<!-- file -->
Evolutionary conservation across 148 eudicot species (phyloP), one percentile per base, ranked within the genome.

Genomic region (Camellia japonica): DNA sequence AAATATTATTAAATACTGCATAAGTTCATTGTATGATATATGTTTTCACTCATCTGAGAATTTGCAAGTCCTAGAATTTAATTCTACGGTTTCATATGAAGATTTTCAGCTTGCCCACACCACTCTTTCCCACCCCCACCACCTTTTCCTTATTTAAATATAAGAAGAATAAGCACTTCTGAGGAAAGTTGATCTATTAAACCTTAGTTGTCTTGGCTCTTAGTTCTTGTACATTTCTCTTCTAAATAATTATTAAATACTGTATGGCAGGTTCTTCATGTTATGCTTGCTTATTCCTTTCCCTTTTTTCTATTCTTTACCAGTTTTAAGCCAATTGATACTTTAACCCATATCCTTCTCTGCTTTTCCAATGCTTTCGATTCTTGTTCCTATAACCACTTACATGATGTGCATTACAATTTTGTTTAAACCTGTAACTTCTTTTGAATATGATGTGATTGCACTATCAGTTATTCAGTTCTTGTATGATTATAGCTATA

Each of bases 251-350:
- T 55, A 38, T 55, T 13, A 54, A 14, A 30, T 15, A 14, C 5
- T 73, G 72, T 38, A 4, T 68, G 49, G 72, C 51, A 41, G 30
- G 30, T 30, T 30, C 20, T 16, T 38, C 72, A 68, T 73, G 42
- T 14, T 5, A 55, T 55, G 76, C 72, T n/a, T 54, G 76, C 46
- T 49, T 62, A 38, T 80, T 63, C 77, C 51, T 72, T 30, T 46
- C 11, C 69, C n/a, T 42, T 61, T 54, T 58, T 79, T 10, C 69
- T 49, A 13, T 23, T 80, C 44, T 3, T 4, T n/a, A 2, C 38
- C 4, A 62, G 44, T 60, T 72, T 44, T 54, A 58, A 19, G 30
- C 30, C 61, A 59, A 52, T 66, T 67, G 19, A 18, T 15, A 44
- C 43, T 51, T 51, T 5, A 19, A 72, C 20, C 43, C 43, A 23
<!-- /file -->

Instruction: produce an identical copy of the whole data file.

Evolutionary conservation across 148 eudicot species (phyloP), one percentile per base, ranked within the genome.

Genomic region (Camellia japonica): DNA sequence AAATATTATTAAATACTGCATAAGTTCATTGTATGATATATGTTTTCACTCATCTGAGAATTTGCAAGTCCTAGAATTTAATTCTACGGTTTCATATGAAGATTTTCAGCTTGCCCACACCACTCTTTCCCACCCCCACCACCTTTTCCTTATTTAAATATAAGAAGAATAAGCACTTCTGAGGAAAGTTGATCTATTAAACCTTAGTTGTCTTGGCTCTTAGTTCTTGTACATTTCTCTTCTAAATAATTATTAAATACTGTATGGCAGGTTCTTCATGTTATGCTTGCTTATTCCTTTCCCTTTTTTCTATTCTTTACCAGTTTTAAGCCAATTGATACTTTAACCCATATCCTTCTCTGCTTTTCCAATGCTTTCGATTCTTGTTCCTATAACCACTTACATGATGTGCATTACAATTTTGTTTAAACCTGTAACTTCTTTTGAATATGATGTGATTGCACTATCAGTTATTCAGTTCTTGTATGATTATAGCTATA

Each of bases 251-350:
- T 55, A 38, T 55, T 13, A 54, A 14, A 30, T 15, A 14, C 5
- T 73, G 72, T 38, A 4, T 68, G 49, G 72, C 51, A 41, G 30
- G 30, T 30, T 30, C 20, T 16, T 38, C 72, A 68, T 73, G 42
- T 14, T 5, A 55, T 55, G 76, C 72, T n/a, T 54, G 76, C 46
- T 49, T 62, A 38, T 80, T 63, C 77, C 51, T 72, T 30, T 46
- C 11, C 69, C n/a, T 42, T 61, T 54, T 58, T 79, T 10, C 69
- T 49, A 13, T 23, T 80, C 44, T 3, T 4, T n/a, A 2, C 38
- C 4, A 62, G 44, T 60, T 72, T 44, T 54, A 58, A 19, G 30
- C 30, C 61, A 59, A 52, T 66, T 67, G 19, A 18, T 15, A 44
- C 43, T 51, T 51, T 5, A 19, A 72, C 20, C 43, C 43, A 23